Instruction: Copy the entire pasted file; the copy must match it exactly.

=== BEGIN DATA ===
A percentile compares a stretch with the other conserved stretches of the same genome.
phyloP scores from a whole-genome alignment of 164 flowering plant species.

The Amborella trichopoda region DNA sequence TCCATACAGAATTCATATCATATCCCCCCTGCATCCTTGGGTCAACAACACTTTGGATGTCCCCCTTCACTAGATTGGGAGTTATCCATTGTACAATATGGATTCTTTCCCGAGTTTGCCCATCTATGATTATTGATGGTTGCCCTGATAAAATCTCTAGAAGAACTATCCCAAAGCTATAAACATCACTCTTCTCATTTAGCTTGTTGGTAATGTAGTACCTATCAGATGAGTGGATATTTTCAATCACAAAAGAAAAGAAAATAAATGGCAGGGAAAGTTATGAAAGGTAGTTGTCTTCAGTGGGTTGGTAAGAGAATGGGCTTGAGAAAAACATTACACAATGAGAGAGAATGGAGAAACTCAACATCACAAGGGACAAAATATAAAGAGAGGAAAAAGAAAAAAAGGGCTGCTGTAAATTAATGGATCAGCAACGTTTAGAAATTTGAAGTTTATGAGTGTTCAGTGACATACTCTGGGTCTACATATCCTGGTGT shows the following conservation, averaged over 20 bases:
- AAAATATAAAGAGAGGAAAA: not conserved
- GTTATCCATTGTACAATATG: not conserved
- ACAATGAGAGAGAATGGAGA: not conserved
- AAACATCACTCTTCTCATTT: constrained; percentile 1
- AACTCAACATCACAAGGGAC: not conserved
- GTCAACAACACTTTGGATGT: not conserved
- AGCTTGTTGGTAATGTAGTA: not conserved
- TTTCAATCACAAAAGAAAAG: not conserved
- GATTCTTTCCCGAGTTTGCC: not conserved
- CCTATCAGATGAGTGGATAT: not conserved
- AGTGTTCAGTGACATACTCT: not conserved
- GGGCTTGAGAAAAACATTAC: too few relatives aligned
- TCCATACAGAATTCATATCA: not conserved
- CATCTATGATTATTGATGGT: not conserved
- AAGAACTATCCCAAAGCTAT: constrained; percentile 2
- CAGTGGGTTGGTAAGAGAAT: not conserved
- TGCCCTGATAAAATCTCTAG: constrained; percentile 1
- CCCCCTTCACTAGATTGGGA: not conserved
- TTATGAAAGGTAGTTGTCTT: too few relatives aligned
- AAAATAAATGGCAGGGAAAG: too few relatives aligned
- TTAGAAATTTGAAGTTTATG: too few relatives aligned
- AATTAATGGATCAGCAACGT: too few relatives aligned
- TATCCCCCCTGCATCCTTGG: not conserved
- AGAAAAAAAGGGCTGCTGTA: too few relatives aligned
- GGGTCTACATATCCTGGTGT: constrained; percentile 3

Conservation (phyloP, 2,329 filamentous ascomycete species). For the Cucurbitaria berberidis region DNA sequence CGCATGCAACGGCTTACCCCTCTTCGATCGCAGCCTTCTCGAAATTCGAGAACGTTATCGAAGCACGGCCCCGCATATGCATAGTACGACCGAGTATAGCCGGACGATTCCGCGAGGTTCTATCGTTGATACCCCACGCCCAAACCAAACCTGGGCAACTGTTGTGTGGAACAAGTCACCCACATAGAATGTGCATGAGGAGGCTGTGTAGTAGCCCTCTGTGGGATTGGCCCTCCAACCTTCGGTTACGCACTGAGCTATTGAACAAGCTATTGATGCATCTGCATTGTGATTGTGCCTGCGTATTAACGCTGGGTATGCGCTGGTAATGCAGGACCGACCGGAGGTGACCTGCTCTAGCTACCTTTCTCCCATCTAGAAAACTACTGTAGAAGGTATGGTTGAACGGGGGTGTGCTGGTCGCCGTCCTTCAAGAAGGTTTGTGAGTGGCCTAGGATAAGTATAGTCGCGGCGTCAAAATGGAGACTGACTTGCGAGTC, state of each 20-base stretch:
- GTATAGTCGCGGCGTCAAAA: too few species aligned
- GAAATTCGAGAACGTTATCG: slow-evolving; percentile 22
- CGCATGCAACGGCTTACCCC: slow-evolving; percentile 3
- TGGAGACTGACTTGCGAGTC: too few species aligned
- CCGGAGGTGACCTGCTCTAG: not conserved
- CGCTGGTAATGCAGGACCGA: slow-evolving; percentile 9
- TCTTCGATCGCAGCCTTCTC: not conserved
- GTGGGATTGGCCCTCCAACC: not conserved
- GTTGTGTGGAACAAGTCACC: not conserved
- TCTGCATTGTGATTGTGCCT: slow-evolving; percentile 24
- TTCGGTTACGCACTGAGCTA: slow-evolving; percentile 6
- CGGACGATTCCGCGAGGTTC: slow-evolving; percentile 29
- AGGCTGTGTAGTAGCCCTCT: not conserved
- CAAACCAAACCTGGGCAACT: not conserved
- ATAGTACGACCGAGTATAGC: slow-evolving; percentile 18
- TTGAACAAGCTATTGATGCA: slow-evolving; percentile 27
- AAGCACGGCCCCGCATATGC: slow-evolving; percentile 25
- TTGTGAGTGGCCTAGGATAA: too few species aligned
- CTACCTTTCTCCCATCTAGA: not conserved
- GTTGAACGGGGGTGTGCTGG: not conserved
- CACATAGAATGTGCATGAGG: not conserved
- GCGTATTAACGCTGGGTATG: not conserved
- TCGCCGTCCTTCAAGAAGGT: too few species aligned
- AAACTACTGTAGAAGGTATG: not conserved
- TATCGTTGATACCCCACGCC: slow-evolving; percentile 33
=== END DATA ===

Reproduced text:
A percentile compares a stretch with the other conserved stretches of the same genome.
phyloP scores from a whole-genome alignment of 164 flowering plant species.

The Amborella trichopoda region DNA sequence TCCATACAGAATTCATATCATATCCCCCCTGCATCCTTGGGTCAACAACACTTTGGATGTCCCCCTTCACTAGATTGGGAGTTATCCATTGTACAATATGGATTCTTTCCCGAGTTTGCCCATCTATGATTATTGATGGTTGCCCTGATAAAATCTCTAGAAGAACTATCCCAAAGCTATAAACATCACTCTTCTCATTTAGCTTGTTGGTAATGTAGTACCTATCAGATGAGTGGATATTTTCAATCACAAAAGAAAAGAAAATAAATGGCAGGGAAAGTTATGAAAGGTAGTTGTCTTCAGTGGGTTGGTAAGAGAATGGGCTTGAGAAAAACATTACACAATGAGAGAGAATGGAGAAACTCAACATCACAAGGGACAAAATATAAAGAGAGGAAAAAGAAAAAAAGGGCTGCTGTAAATTAATGGATCAGCAACGTTTAGAAATTTGAAGTTTATGAGTGTTCAGTGACATACTCTGGGTCTACATATCCTGGTGT shows the following conservation, averaged over 20 bases:
- AAAATATAAAGAGAGGAAAA: not conserved
- GTTATCCATTGTACAATATG: not conserved
- ACAATGAGAGAGAATGGAGA: not conserved
- AAACATCACTCTTCTCATTT: constrained; percentile 1
- AACTCAACATCACAAGGGAC: not conserved
- GTCAACAACACTTTGGATGT: not conserved
- AGCTTGTTGGTAATGTAGTA: not conserved
- TTTCAATCACAAAAGAAAAG: not conserved
- GATTCTTTCCCGAGTTTGCC: not conserved
- CCTATCAGATGAGTGGATAT: not conserved
- AGTGTTCAGTGACATACTCT: not conserved
- GGGCTTGAGAAAAACATTAC: too few relatives aligned
- TCCATACAGAATTCATATCA: not conserved
- CATCTATGATTATTGATGGT: not conserved
- AAGAACTATCCCAAAGCTAT: constrained; percentile 2
- CAGTGGGTTGGTAAGAGAAT: not conserved
- TGCCCTGATAAAATCTCTAG: constrained; percentile 1
- CCCCCTTCACTAGATTGGGA: not conserved
- TTATGAAAGGTAGTTGTCTT: too few relatives aligned
- AAAATAAATGGCAGGGAAAG: too few relatives aligned
- TTAGAAATTTGAAGTTTATG: too few relatives aligned
- AATTAATGGATCAGCAACGT: too few relatives aligned
- TATCCCCCCTGCATCCTTGG: not conserved
- AGAAAAAAAGGGCTGCTGTA: too few relatives aligned
- GGGTCTACATATCCTGGTGT: constrained; percentile 3

Conservation (phyloP, 2,329 filamentous ascomycete species). For the Cucurbitaria berberidis region DNA sequence CGCATGCAACGGCTTACCCCTCTTCGATCGCAGCCTTCTCGAAATTCGAGAACGTTATCGAAGCACGGCCCCGCATATGCATAGTACGACCGAGTATAGCCGGACGATTCCGCGAGGTTCTATCGTTGATACCCCACGCCCAAACCAAACCTGGGCAACTGTTGTGTGGAACAAGTCACCCACATAGAATGTGCATGAGGAGGCTGTGTAGTAGCCCTCTGTGGGATTGGCCCTCCAACCTTCGGTTACGCACTGAGCTATTGAACAAGCTATTGATGCATCTGCATTGTGATTGTGCCTGCGTATTAACGCTGGGTATGCGCTGGTAATGCAGGACCGACCGGAGGTGACCTGCTCTAGCTACCTTTCTCCCATCTAGAAAACTACTGTAGAAGGTATGGTTGAACGGGGGTGTGCTGGTCGCCGTCCTTCAAGAAGGTTTGTGAGTGGCCTAGGATAAGTATAGTCGCGGCGTCAAAATGGAGACTGACTTGCGAGTC, state of each 20-base stretch:
- GTATAGTCGCGGCGTCAAAA: too few species aligned
- GAAATTCGAGAACGTTATCG: slow-evolving; percentile 22
- CGCATGCAACGGCTTACCCC: slow-evolving; percentile 3
- TGGAGACTGACTTGCGAGTC: too few species aligned
- CCGGAGGTGACCTGCTCTAG: not conserved
- CGCTGGTAATGCAGGACCGA: slow-evolving; percentile 9
- TCTTCGATCGCAGCCTTCTC: not conserved
- GTGGGATTGGCCCTCCAACC: not conserved
- GTTGTGTGGAACAAGTCACC: not conserved
- TCTGCATTGTGATTGTGCCT: slow-evolving; percentile 24
- TTCGGTTACGCACTGAGCTA: slow-evolving; percentile 6
- CGGACGATTCCGCGAGGTTC: slow-evolving; percentile 29
- AGGCTGTGTAGTAGCCCTCT: not conserved
- CAAACCAAACCTGGGCAACT: not conserved
- ATAGTACGACCGAGTATAGC: slow-evolving; percentile 18
- TTGAACAAGCTATTGATGCA: slow-evolving; percentile 27
- AAGCACGGCCCCGCATATGC: slow-evolving; percentile 25
- TTGTGAGTGGCCTAGGATAA: too few species aligned
- CTACCTTTCTCCCATCTAGA: not conserved
- GTTGAACGGGGGTGTGCTGG: not conserved
- CACATAGAATGTGCATGAGG: not conserved
- GCGTATTAACGCTGGGTATG: not conserved
- TCGCCGTCCTTCAAGAAGGT: too few species aligned
- AAACTACTGTAGAAGGTATG: not conserved
- TATCGTTGATACCCCACGCC: slow-evolving; percentile 33